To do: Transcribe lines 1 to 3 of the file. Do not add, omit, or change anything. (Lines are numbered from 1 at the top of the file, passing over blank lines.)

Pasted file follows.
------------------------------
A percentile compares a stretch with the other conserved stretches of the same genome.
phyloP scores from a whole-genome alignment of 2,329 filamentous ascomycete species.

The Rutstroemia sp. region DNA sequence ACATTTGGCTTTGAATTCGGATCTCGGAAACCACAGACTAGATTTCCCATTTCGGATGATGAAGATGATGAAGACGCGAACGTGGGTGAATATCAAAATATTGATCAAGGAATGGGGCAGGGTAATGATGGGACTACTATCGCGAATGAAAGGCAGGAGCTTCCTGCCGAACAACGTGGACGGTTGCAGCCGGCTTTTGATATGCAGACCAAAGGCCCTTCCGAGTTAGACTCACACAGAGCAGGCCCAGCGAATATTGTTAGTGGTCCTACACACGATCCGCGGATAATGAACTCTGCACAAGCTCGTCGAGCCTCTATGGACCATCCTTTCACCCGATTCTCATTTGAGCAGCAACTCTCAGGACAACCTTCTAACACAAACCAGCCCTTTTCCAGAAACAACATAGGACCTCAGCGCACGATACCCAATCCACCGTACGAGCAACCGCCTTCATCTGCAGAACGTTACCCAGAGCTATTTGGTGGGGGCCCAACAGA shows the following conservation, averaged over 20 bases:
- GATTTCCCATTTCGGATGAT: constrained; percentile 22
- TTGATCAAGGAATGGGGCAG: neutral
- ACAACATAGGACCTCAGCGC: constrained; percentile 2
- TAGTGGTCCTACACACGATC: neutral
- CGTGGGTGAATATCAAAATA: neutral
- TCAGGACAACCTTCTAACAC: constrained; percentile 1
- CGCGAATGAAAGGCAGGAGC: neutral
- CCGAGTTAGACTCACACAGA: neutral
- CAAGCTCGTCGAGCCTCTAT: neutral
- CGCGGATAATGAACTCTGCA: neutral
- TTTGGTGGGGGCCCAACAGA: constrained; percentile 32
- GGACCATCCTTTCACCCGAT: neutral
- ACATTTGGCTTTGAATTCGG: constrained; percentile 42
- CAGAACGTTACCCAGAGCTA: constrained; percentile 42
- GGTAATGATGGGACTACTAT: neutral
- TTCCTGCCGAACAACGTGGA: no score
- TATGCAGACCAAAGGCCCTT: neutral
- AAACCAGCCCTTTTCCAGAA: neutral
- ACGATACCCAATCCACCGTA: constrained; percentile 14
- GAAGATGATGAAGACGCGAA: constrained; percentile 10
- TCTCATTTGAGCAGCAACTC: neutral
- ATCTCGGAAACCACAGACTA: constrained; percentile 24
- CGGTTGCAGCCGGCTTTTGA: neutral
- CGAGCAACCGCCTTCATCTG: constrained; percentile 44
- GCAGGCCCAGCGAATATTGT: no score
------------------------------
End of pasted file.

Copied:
A percentile compares a stretch with the other conserved stretches of the same genome.
phyloP scores from a whole-genome alignment of 2,329 filamentous ascomycete species.

The Rutstroemia sp. region DNA sequence ACATTTGGCTTTGAATTCGGATCTCGGAAACCACAGACTAGATTTCCCATTTCGGATGATGAAGATGATGAAGACGCGAACGTGGGTGAATATCAAAATATTGATCAAGGAATGGGGCAGGGTAATGATGGGACTACTATCGCGAATGAAAGGCAGGAGCTTCCTGCCGAACAACGTGGACGGTTGCAGCCGGCTTTTGATATGCAGACCAAAGGCCCTTCCGAGTTAGACTCACACAGAGCAGGCCCAGCGAATATTGTTAGTGGTCCTACACACGATCCGCGGATAATGAACTCTGCACAAGCTCGTCGAGCCTCTATGGACCATCCTTTCACCCGATTCTCATTTGAGCAGCAACTCTCAGGACAACCTTCTAACACAAACCAGCCCTTTTCCAGAAACAACATAGGACCTCAGCGCACGATACCCAATCCACCGTACGAGCAACCGCCTTCATCTGCAGAACGTTACCCAGAGCTATTTGGTGGGGGCCCAACAGA shows the following conservation, averaged over 20 bases: